Why Cryptocurrencies Are Not a Good Fit for My Clients

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Why Cryptocurrencies Are Not a Good Fit for My Clients

September 4, 2018 Financial Behavior Investing Life Planning 0

Cryptocurrency hype has finally calmed down and I am extremely thankful. I am less worried for those who have no idea of how these assets work accidentally shooting themselves in the foot gambling away any savings they may have accumulated. Sure plenty of people have made money and it’s possible that many still could. Other than worrying about the carnage that individuals and families put themselves in while chasing after the excitement of hitting it big, I find very little use for these types of assets in clients’ financial plans. A plan is better than a wish. That is really the only thing I would have to say to cut through all of the emotions, but’s, and what if’s. However, I know sharing my thought process provides greater value than just my recommendations. In that spirit, I will highlight my thoughts on this latest get rich quick scheme: do not invest in what you do not understand, those who seek my services rarely have the stomach for extreme levels of risk, what happens if a cryptocurrency actually became commonly used.

 

Before we dive in, it is always good practice to get a basic understanding of what a cryptocurrency even is. According to Investopedia.com, a cryptocurrency is a digital or virtual currency that uses cryptography for security. One popular feature of cryptocurrencies is that they are not issued by any central authority or government. By definition, cryptocurrencies sound awesome, but there is definitely way more to it than security and non-government issued.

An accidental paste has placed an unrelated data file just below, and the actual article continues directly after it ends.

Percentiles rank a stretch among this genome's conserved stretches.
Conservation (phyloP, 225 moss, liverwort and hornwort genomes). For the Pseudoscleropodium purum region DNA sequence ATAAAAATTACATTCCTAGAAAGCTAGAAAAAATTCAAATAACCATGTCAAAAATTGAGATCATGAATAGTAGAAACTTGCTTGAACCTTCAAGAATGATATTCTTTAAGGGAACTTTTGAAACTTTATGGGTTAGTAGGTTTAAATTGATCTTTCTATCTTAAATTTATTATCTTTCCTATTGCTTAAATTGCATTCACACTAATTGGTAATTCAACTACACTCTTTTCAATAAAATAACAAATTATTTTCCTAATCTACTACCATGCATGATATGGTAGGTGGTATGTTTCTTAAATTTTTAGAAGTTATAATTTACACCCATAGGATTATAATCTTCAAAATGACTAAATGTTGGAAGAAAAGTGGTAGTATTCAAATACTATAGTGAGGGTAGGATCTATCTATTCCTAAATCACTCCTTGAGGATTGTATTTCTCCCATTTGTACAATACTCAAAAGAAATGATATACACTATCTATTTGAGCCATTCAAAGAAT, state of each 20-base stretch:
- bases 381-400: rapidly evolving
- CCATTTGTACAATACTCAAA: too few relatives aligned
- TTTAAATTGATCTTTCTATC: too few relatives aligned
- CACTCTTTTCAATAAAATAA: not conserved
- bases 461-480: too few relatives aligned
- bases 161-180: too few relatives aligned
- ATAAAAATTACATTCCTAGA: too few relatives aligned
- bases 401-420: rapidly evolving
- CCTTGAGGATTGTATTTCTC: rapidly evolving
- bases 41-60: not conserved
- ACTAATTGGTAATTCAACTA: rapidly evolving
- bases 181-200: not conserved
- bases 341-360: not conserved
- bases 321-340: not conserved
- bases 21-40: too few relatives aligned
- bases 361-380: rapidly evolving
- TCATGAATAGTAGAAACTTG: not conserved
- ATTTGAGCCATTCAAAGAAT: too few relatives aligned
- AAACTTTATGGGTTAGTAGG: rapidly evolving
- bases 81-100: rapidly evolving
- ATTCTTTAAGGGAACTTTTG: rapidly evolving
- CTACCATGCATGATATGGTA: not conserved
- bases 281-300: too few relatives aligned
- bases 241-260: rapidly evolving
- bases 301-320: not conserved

Do Not Invest in What You Do Not Understand

 

I am not saying the stock market is simple to understand, but there are a lot more fundamentals in play that can be broken down and understood by most Americans. The same cannot be said for cryptocurrencies. Most people invest in something because they either hope or expect it to increase in value, but what drives the value. Demand definitely plays an important role in pricing any asset, but what happens when it is practically the only thing that drives value? With stocks you are a part owner of a company, a company that is either generating revenue or expecting to generate revenue, Amazon operated in the red for four years as they were busy gobbling up market share. If you own bonds, you essentially have lent funds to either a government or company and there is an agreement for them to pay you back with interest. Now for cryptocurrencies, if everyone decided to not want a certain currency how could you begin to anoint a value to that currency? Practically the same could be said for the US dollar, but the fact that it is backed by the US Government, that there is a longstanding history, and over that history, its’ value has been reliable. If you want to gamble on something new and cool that is one thing, but call it what it is, a fancy lottery ticket.

 

Those Who Seek My Services Rarely Have the Stomach for Extreme Levels of Risk

 

It is pretty obvious who I am a good fit for. Usually, when someone asks me for a hot tip on the top five cryptocurrency investments I do the sign of the cross and pray they do not have many financial responsibilities to support, then I say pretty much what I am covering in this post.